General

Report
UCDavis, ecs150
Spring 2006
:
Operating System
ecs150 Spring 2006
#5: File Systems
(chapters: 6.4~6.7, 8)
Dr. S. Felix Wu
Computer Science Department
University of California, Davis
http://www.cs.ucdavis.edu/~wu/
[email protected]
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File System Abstraction
Files
 Directories

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System-call interface
Active file entries
VNODE Layer or VFS
Local naming (UFS)
FFS
Buffer cache
Block or character device driver
Hardware
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dirp = opendir(const char *filename);
struct dirent *direntp = readdir(dirp);
struct dirent {
ino_t d_ino;
char d_name[NAME_MAX+1];
};
directory
dirent
dirent
dirent
inode
file_name
inode
file_name
inode
file_name
file
file
file
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Local versus Remote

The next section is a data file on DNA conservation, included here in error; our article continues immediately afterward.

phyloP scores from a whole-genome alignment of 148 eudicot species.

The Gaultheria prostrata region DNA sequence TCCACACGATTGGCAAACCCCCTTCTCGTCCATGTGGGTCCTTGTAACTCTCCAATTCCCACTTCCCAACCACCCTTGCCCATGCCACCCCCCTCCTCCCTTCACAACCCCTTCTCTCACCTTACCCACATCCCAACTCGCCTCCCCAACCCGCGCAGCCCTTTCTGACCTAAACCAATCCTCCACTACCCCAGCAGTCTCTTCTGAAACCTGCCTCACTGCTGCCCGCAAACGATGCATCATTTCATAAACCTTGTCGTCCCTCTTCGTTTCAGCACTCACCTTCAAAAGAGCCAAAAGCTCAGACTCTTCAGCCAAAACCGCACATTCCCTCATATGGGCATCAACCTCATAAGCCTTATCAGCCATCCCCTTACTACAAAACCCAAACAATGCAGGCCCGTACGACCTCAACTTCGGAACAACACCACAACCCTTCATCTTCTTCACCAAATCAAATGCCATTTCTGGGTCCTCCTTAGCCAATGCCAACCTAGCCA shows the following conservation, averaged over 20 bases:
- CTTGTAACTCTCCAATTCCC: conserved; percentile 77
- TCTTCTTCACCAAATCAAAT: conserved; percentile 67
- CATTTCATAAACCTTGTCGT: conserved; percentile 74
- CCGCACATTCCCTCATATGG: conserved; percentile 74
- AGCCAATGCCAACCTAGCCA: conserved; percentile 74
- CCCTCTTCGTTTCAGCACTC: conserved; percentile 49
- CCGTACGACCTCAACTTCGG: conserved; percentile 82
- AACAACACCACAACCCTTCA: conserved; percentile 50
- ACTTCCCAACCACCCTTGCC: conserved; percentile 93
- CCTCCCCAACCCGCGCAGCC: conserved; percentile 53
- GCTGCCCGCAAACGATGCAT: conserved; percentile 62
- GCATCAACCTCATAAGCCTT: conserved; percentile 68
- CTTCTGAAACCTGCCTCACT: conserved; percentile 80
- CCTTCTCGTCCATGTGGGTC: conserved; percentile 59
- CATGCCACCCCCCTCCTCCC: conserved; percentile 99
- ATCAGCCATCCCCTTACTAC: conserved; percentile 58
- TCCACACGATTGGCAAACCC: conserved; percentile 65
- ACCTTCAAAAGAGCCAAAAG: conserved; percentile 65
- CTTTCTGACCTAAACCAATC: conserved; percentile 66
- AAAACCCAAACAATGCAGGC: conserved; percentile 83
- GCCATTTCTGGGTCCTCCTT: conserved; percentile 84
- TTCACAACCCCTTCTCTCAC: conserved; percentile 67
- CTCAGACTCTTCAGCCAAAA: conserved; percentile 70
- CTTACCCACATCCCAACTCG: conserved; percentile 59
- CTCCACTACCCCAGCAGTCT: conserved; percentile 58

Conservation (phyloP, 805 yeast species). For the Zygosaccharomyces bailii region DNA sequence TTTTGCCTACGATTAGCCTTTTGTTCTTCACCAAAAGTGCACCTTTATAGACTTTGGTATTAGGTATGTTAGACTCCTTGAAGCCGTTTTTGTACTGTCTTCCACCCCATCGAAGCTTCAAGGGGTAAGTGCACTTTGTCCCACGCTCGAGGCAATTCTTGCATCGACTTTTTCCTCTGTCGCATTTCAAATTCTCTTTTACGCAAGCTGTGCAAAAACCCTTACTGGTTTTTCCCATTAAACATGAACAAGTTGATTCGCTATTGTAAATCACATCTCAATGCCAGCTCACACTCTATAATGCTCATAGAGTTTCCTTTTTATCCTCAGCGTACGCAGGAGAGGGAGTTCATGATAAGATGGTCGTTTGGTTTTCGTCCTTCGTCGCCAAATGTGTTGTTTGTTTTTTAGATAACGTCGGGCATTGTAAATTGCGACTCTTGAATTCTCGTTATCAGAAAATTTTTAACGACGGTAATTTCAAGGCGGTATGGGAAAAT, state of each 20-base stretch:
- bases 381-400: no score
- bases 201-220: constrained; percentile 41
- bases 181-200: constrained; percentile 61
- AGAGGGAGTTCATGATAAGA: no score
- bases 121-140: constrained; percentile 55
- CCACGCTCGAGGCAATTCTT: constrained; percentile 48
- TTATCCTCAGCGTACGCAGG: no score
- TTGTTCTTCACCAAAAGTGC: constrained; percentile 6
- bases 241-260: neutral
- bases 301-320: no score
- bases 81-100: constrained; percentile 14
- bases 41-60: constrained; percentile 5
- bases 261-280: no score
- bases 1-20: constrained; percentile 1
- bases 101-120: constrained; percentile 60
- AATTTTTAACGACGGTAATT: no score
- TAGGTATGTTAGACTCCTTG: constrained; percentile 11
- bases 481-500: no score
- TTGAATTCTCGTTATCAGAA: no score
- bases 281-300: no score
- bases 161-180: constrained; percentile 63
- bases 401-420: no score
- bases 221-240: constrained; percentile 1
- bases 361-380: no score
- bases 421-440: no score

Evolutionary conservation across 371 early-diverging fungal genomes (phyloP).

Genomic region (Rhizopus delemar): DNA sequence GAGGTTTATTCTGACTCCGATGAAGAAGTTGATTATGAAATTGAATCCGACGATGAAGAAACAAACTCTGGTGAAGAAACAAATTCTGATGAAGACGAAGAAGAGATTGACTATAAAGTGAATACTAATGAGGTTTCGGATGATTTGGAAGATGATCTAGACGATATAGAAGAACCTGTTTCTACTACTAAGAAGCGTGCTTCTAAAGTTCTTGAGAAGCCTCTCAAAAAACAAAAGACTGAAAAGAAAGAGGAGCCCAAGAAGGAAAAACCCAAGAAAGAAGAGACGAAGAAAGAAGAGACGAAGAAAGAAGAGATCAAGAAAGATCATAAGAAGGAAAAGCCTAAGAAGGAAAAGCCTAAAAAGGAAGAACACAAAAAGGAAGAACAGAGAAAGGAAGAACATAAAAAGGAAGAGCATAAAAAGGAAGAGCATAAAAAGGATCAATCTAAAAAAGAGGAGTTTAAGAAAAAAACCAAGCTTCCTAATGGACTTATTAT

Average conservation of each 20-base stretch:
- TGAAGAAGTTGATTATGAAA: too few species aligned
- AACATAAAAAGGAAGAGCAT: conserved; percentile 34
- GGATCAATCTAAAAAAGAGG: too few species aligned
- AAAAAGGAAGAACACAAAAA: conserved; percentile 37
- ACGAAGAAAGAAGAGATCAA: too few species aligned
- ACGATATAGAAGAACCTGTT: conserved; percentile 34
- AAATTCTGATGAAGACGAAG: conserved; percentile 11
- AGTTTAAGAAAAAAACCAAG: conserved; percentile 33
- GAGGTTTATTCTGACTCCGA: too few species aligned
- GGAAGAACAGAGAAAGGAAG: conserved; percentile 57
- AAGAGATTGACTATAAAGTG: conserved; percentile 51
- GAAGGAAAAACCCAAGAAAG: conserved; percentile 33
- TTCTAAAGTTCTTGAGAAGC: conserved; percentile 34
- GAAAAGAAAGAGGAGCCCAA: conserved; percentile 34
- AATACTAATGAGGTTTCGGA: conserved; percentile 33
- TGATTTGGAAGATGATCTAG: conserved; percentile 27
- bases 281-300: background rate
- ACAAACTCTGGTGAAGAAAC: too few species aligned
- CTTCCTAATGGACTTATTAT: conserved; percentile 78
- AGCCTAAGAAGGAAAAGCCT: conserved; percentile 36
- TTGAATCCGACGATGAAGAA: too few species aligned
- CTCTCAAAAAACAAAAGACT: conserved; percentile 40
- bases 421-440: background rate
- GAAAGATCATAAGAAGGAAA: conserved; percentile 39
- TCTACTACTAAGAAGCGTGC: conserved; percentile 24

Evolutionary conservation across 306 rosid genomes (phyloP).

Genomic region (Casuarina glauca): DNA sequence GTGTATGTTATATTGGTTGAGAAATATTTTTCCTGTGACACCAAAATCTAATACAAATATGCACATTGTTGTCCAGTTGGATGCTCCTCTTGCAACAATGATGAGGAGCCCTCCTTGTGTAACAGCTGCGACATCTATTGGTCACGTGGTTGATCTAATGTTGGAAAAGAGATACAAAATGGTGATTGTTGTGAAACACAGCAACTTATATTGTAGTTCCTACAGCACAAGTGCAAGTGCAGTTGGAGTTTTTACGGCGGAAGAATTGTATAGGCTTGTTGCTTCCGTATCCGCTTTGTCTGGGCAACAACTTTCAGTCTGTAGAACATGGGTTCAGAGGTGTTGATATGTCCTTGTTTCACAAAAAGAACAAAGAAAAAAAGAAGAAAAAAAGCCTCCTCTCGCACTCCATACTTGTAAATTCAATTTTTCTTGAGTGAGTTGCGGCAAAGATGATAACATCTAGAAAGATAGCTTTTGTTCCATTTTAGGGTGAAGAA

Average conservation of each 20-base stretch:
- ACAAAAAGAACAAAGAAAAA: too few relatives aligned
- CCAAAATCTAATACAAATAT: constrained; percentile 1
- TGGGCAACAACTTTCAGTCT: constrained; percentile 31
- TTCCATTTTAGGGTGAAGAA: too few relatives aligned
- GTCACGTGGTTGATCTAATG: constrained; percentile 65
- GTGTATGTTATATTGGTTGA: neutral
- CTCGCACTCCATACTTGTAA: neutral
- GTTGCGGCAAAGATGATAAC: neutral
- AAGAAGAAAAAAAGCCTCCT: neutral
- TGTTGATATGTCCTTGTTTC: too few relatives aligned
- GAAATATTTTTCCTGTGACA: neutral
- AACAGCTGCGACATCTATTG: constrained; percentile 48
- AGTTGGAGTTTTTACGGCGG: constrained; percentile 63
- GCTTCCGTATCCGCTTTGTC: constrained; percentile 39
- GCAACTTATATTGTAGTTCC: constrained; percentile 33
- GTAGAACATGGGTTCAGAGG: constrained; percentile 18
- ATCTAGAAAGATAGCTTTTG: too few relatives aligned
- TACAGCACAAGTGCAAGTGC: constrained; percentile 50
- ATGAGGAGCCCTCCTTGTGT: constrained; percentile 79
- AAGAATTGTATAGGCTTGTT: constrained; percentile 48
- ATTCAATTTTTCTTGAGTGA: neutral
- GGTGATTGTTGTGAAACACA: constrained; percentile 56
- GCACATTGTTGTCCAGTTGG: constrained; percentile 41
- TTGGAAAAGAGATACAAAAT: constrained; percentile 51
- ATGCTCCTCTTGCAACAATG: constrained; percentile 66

System Call Interface
 V-node
 Local versus remote

– NFS or i-node
– Stackable File System

Hard-disk blocks
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File-System Structure

File structure
– Logical storage unit
– Collection of related information
File system resides on secondary storage
(disks).
 File system organized into layers.
 File control block – storage structure
consisting of information about a file.

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File  Disk
separate the disk into blocks
 separate the file into blocks as well
 paging from file to disk

blocks: 4 - 7- 2- 10- 12
How to represent the file??
How to link these 5 pages together??